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Neuroradiology

, Volume 61, Issue 8, pp 921–934 | Cite as

Diagnostic assessment of foetal brain malformations with intra-uterine MRI versus perinatal post-mortem MRI

  • Stacy K. Goergen
  • Ekaterina Alibrahim
  • Nishentha Govender
  • Alexandra Stanislavsky
  • Christian Abel
  • Stacey Prystupa
  • Jacquelene Collett
  • Susan C. ShelmerdineEmail author
  • Owen J. Arthurs
Open Access
Paediatric Neuroradiology

Abstract

Purpose

To evaluate differences in diagnostic yield of intra-uterine foetal (iuMR) and post-mortem MRI (PMMR) for complex brain malformations, using autopsy as the reference standard.

Methods

In this retrospective, multicentre study spanning 2 years, we reviewed 13 terminated singleton pregnancies with a prenatal ultrasound finding of complex foetal cerebral abnormalities, referred for both iuMR and PMMR. The iuMR and PMMR studies of the brain were reported independently by two groups of radiologists, blinded to each other’s reports. Descriptive statistics were used to compare differences in intracranial abnormalities with autopsy (and genetic testing, where present) as reference standard.

Results

The median gestational age at termination was 24.6 weeks (IQR 22–29) with median time between delivery and PMMR of 133 h (IQR 101–165). There was full concordance between iuMR and PMMR findings and autopsy in 2/13 (15.3%) cases. Partial concordance between both imaging modalities was present in 6/13 (46.2%) and total discordance in the remainder (5/13, 38.5%). When compared to autopsy, PMMR missed important key findings specifically for neuronal migration and cerebellar anomalies, whereas iuMR appeared to overcall CSF space abnormalities which were less crucial to reaching the final overall diagnosis.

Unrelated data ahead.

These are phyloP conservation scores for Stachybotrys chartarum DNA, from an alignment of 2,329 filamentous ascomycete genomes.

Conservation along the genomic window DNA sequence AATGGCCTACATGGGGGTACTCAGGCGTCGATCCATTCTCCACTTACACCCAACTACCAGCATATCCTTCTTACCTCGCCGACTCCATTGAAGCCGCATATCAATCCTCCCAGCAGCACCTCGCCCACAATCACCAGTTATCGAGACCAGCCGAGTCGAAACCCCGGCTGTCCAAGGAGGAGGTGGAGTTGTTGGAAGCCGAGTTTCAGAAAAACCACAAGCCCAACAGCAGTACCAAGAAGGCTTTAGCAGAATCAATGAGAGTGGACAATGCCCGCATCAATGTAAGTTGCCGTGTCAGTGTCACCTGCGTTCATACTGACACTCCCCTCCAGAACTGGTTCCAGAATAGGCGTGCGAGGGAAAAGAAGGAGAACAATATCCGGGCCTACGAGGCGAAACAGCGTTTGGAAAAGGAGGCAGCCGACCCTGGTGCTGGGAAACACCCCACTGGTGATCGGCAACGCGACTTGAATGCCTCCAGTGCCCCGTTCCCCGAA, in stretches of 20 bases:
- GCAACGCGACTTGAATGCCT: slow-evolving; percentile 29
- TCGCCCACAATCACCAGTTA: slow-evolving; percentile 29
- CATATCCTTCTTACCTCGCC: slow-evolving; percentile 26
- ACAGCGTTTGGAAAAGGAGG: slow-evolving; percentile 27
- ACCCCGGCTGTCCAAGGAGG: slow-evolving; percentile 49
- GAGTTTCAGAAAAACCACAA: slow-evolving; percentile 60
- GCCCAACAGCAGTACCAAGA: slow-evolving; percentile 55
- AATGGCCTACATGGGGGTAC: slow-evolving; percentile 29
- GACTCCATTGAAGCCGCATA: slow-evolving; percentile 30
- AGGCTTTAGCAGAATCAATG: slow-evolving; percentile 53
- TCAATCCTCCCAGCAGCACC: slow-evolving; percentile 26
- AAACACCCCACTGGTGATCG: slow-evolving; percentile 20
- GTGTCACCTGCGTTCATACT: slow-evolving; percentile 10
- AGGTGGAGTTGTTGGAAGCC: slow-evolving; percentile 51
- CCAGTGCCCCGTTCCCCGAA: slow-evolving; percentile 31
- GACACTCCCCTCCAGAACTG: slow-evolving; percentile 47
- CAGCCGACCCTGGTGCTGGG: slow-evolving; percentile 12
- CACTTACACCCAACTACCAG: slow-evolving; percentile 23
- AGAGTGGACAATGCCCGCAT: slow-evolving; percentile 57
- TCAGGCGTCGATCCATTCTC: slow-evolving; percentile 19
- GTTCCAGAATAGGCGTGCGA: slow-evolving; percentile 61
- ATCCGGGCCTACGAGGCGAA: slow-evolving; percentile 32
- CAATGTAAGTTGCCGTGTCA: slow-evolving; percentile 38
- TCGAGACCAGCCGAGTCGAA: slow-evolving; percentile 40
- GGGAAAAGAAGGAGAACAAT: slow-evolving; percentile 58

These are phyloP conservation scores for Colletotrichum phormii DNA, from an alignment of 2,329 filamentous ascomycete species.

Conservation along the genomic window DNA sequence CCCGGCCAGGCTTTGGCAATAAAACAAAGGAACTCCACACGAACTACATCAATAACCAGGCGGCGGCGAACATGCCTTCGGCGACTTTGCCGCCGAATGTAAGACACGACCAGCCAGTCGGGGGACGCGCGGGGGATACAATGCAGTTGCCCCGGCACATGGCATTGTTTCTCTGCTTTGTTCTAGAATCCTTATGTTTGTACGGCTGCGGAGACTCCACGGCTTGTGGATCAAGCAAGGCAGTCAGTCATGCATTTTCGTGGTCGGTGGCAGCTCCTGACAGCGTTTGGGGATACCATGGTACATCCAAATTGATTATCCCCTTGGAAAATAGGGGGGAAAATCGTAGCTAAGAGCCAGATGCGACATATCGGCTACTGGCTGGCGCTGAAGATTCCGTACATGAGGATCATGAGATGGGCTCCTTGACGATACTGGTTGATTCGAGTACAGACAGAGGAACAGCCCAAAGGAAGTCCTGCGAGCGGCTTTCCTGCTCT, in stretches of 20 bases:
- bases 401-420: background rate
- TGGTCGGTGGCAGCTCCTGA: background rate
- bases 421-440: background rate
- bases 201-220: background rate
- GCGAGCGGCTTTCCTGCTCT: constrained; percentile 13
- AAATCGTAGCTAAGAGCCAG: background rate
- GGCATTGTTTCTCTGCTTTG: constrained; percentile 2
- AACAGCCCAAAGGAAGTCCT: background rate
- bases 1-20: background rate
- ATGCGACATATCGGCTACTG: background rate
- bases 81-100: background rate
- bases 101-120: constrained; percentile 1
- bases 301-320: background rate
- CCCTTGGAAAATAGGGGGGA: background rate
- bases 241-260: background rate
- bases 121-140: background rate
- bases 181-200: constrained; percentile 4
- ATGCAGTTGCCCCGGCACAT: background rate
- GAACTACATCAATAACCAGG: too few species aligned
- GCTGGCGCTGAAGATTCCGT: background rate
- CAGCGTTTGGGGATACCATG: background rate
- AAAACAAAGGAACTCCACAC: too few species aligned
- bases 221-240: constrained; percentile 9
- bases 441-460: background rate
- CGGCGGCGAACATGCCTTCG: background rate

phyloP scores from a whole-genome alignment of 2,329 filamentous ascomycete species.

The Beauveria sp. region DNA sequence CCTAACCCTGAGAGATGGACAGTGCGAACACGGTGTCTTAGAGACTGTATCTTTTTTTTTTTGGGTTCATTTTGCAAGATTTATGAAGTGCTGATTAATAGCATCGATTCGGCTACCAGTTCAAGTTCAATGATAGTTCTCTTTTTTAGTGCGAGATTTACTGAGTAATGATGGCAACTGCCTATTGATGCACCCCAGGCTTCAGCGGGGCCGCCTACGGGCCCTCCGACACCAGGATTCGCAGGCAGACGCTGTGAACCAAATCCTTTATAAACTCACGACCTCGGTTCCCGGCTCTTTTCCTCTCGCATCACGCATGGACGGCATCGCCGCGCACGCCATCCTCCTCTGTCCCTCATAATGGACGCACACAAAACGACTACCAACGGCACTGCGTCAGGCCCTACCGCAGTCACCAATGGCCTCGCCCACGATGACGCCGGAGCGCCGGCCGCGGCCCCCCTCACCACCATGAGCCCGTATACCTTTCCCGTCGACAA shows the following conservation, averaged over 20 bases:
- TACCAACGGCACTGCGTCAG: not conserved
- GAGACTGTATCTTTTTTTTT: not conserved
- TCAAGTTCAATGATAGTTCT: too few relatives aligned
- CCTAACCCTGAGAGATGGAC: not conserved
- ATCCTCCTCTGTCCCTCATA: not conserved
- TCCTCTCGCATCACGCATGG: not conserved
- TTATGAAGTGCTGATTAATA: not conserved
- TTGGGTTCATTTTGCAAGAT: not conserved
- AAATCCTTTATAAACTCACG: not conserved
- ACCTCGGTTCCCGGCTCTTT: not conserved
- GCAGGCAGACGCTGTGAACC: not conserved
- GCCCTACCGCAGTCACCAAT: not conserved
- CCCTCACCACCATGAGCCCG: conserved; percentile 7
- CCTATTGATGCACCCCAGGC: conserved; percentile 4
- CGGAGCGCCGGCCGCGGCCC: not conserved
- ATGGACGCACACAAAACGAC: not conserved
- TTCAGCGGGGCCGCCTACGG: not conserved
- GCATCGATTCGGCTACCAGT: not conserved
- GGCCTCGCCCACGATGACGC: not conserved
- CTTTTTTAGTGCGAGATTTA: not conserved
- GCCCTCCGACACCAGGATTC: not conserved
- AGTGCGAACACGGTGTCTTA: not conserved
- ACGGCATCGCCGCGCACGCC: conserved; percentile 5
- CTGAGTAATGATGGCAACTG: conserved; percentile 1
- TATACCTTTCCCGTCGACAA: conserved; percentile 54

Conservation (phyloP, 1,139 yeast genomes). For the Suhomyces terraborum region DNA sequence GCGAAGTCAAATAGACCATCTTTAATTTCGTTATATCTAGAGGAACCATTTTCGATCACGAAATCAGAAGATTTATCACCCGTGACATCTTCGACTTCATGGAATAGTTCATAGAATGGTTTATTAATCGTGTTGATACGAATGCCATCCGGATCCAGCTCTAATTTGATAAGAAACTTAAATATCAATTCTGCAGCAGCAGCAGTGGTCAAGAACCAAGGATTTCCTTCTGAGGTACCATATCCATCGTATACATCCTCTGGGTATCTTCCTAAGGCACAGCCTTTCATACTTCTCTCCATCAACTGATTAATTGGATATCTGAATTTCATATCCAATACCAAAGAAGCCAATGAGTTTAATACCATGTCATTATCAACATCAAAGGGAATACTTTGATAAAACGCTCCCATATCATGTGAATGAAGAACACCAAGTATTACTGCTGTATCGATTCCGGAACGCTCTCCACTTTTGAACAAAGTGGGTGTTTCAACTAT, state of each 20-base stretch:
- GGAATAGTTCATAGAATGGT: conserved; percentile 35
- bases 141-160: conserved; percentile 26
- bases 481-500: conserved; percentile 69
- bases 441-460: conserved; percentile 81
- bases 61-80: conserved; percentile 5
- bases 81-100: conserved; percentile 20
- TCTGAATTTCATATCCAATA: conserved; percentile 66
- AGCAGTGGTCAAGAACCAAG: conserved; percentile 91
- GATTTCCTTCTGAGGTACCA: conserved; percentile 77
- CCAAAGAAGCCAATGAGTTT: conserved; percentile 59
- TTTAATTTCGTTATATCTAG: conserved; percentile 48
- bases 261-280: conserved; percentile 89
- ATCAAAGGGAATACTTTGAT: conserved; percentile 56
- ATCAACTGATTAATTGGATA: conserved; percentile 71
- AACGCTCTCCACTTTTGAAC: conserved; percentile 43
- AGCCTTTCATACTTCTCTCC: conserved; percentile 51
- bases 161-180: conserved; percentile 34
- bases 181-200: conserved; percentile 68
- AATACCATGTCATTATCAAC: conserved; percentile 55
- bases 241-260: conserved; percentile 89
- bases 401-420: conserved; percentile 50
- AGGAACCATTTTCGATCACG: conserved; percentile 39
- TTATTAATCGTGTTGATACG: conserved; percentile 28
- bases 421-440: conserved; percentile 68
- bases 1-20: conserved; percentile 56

Conclusions

iuMR should be performed to improve foetal phenotyping where there is a prenatal ultrasound for complex foetal brain abnormalities. Reliance on PMMR alone is likely to result in misdiagnosis in a majority of cases.

Keywords

Fetus Autopsy Magnetic resonance imaging Brain Congenital Termination of pregnancy 

Abbreviations

ACC

Absent corpus callosum

BPC

Blake’s pouch cyst

CC

Corpus callosum

CSF

Cerebrospinal fluid

CSP

Cavum septum pellucidum

ETL

Echo train length

FLNA

Filamin A

FOV

Field of view

FSE

Fast spin echo

HASTE

Half-Fourier acquisition single shot turbo spin echo

iuMR

Intra-uterine magnetic resonance imaging

KCl

Potassium chloride

L1CAM

L1 cell adhesion molecule

MARIAS

Magnetic Resonance Imaging Autopsy Study

MERIDIAN

Magnetic Resonance Imaging to Enhance the Diagnosis of Fetal Developmental Brain Abnormalities In Utero

PMG

Polymicrogyria

MPPH

Megalencephaly, perisylvian, polymicrogyria, polydactyly and hydrocephalus

MRI

Magnetic resonance imaging

PMI

Post-mortem interval

PMMR

Post-mortem magnetic resonance imaging

RES